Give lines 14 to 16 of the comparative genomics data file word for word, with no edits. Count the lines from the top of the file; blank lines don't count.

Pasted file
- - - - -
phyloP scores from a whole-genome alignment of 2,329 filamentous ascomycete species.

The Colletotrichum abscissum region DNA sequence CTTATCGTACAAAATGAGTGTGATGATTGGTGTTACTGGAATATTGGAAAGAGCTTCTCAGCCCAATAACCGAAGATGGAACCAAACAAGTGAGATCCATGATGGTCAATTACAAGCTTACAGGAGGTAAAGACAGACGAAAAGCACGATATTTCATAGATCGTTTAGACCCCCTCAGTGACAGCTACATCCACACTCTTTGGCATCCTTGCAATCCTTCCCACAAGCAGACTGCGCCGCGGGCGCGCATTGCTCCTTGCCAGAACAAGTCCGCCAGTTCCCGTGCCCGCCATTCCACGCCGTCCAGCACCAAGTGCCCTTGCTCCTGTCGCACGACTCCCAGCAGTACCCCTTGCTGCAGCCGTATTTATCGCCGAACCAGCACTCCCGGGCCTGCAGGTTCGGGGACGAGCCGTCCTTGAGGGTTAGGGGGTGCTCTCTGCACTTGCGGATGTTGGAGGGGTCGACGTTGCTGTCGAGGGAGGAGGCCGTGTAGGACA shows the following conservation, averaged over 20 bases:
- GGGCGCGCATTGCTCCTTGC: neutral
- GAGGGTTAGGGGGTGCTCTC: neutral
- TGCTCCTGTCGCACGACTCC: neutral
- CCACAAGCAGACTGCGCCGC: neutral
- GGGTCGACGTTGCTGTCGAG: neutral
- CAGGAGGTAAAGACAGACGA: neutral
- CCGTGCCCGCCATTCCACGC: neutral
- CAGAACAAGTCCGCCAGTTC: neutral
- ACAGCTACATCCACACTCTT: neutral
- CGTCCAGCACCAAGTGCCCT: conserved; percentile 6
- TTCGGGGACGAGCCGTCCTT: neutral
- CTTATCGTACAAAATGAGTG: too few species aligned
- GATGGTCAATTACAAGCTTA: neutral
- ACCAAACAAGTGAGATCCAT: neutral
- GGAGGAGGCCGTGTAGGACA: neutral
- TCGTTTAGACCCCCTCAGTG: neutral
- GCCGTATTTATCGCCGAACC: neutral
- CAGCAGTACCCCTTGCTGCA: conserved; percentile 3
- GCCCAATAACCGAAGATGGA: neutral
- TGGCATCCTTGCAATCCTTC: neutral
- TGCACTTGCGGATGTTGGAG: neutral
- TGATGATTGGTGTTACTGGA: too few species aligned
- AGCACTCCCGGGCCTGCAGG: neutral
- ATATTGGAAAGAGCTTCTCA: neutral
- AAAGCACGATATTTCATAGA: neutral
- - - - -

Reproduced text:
- CTTATCGTACAAAATGAGTG: too few species aligned
- GATGGTCAATTACAAGCTTA: neutral
- ACCAAACAAGTGAGATCCAT: neutral